Skip to main content

Ray Evernham dishes on IROC, split from SRX

The Hall of Fame crew chief wants to slowly revive International Race of Champions

There were always parallels between Superstar Racing Experience and IROC: The International Race of Champions but to hear Ray Evernham tell the story, the parallels would have been far greater had his particular vision come to fruition.

Speaking as the featured guest on Dale Earnhardt Jr.’s podcast, the Dale Jr Download, Evernham detailed the genesis of SRX, why he parted ways with series ownership after just one year and how everything came full circle with his acquisition of the IROC branding in January.

SRX was announced over the summer of 2020 as the conceptual brainchild of Evernham, fellow NASCAR Hall of Famer Tony Stewart, former NASCAR executive George Pyne and sports television agent Sandy Montag.

“The first year, I was the creative control, right,” Evernham told Earnhardt. “I designed the car, right down to drawing the bodies and working with Tony Eury and the folks over at FURY Race Cars, taking one of their chassis and modifying it. The actual look of the car, the racing, the television format, all of that stuff, I was really the creative control running the competition side.

“Then, the partners from New York, Sandy Montag was TV and George Pyne was sponsorship and investors but as far the track format, choices and drivers, all that stuff, did that and loved it. Loved it.

Evernham said he worked on the television minute-by-minute with veteran motorsports producer and director Pam Miller.

“I wanted it to be a mini IROC for drivers like you (Earnhardt,” Tony, Jeff (Gordon) — guys who were retiring younger and younger who didn’t want to race full-time but wouldn’t mind something like that. It was safer, fun and a made for TV type of series.”

Syndication: The Tennessean
Credit: Alan Poizner / USA TODAY NETWORK

The first year, which aired live on CBS on Saturday nights, was a modest hit in terms of television ratings that averaged over a million viewers that first season. A veteran cast of characters like Stewart, Michael Waltrip, Paul Tracy, Marco Andretti and Willy T. Ribbs raced against a local ringer at venerable grassroots tracks like Stafford, Eldora, IRP and the Nashville Fairgrounds.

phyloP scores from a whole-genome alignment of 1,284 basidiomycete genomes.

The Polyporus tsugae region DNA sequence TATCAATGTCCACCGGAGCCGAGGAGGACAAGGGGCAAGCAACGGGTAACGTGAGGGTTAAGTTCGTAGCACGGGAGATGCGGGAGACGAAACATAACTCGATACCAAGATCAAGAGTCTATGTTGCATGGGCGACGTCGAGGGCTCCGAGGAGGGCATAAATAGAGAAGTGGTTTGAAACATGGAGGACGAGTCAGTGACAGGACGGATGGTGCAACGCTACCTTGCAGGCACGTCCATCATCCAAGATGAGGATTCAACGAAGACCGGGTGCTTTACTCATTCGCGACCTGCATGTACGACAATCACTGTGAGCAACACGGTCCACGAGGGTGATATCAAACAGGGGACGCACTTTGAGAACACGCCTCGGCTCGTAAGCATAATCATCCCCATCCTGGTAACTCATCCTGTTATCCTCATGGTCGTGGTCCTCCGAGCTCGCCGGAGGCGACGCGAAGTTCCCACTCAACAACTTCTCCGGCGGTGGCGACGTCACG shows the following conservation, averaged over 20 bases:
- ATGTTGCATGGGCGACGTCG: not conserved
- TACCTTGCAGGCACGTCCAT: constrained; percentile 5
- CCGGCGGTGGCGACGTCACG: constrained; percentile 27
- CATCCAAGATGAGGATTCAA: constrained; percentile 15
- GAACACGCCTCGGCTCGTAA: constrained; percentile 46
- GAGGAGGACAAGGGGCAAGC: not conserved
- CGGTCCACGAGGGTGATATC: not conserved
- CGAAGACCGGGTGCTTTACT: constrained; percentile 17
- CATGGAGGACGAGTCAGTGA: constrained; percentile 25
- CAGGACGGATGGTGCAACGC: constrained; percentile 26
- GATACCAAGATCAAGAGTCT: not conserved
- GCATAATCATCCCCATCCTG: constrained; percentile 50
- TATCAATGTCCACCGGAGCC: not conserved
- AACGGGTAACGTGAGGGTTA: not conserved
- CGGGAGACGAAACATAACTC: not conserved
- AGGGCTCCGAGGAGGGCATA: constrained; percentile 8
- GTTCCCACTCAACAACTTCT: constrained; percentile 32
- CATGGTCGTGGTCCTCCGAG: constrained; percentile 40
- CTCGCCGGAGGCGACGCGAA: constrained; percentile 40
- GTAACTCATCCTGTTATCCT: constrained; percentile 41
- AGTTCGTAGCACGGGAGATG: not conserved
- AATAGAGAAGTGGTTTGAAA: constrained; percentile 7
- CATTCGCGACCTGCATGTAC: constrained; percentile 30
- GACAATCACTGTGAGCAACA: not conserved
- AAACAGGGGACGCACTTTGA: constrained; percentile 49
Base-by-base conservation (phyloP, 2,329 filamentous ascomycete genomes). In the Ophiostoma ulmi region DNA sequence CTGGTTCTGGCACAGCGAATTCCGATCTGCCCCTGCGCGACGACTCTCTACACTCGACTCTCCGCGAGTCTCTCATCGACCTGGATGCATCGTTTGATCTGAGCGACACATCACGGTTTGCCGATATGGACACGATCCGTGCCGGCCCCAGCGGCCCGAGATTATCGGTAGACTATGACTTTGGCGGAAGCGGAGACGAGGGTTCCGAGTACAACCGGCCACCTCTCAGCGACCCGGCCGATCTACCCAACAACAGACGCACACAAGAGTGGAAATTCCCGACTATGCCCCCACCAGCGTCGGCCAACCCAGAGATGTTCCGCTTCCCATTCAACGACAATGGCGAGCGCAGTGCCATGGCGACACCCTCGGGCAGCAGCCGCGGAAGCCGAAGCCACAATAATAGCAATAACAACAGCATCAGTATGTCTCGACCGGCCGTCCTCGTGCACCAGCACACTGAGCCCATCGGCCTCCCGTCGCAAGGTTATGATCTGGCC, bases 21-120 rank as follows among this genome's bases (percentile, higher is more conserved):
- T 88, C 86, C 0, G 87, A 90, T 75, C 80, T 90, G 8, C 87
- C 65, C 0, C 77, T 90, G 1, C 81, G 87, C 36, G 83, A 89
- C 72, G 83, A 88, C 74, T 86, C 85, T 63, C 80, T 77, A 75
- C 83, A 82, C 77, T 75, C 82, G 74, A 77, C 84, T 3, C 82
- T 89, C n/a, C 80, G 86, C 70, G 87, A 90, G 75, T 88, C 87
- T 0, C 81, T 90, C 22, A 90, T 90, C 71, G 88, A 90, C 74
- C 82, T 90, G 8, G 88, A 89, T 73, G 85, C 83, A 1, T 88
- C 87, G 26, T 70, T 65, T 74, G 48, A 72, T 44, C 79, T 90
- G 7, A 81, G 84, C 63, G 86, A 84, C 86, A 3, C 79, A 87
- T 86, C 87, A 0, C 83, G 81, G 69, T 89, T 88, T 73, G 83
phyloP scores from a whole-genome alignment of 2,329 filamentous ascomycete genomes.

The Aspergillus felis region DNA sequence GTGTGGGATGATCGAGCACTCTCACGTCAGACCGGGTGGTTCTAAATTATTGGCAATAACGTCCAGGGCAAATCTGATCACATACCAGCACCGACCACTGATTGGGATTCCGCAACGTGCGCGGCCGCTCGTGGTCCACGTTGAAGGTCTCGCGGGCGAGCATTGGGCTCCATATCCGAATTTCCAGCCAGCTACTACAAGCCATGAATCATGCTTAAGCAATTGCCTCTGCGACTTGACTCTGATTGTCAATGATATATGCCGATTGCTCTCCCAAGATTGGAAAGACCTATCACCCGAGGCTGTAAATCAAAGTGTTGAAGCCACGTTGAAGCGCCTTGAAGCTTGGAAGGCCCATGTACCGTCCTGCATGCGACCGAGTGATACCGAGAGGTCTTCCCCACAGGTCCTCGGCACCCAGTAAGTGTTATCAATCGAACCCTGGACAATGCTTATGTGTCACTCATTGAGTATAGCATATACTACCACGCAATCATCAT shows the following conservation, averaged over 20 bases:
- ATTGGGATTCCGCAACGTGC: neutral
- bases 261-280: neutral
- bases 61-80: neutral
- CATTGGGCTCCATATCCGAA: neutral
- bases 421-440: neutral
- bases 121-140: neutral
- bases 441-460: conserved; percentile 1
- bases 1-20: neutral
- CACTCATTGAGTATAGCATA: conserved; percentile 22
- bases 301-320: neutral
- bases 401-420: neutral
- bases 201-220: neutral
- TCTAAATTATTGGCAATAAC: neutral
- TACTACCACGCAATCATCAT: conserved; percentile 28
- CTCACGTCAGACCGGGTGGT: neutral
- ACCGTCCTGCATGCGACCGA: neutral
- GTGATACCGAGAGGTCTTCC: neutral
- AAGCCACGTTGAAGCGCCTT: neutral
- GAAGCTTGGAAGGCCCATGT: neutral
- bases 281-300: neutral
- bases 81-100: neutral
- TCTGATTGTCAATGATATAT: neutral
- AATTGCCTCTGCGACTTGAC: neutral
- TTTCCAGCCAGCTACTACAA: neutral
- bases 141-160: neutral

That was Evernham’s call too.

“I wanted to keep it on a smaller track because of the speeds,” Evernham said. “We didn’t want these guys doing 180 miles per hour. It didn’t need to be at Talladega and Daytona but they easily could have been at Martinsville or at the Charlotte Dirt Track.

“We absolutely looked at (running it alongside a NASCAR weekend) or on a short course at a place like Sonoma but not the whole track. We had conversations with NASCAR, IndyCar, people like that and we were on our way with that.”

Then came the second season, also on CBS, but Evernham was no longer part of the day-to-day operations. He was still legally associated, having something best described as an associate producer credit, but longtime racing everyman Donald Hawk joined the group as CEO.

Evernham said he couldn’t agree with the rest of the ownership group about the creative or financial direction of the series.

“When, as with anything, there’s partnerships and when you have a dream and you all agree, this is the direction this is going to go on, and this is the funding that it’s going to take to do it, (or) here’s my job, here’s your job, and here’s his job,” Evernham said. “At the end of the year, when there’s no moving forward, financially or things like that, you have to have a hard conversation with the partners.

“Like, wait a minute, this is what we agreed on. This is what I think it’s going to take to be successful. And at that time, it didn’t (and) the other partners felt like it was going to take something else for it to be successful, or they could be successful a different way.

“So, I said ‘okay, well you probably need to have somebody else run this then, because I don’t believe that that path that you’re going will be successful’ so I stepped aside. Unfortunately, the it’s not been successful, right and the loser is the fan.”

SRX, after announcing five of six races, and a second season on ESPN announced it was ceasing operations in January.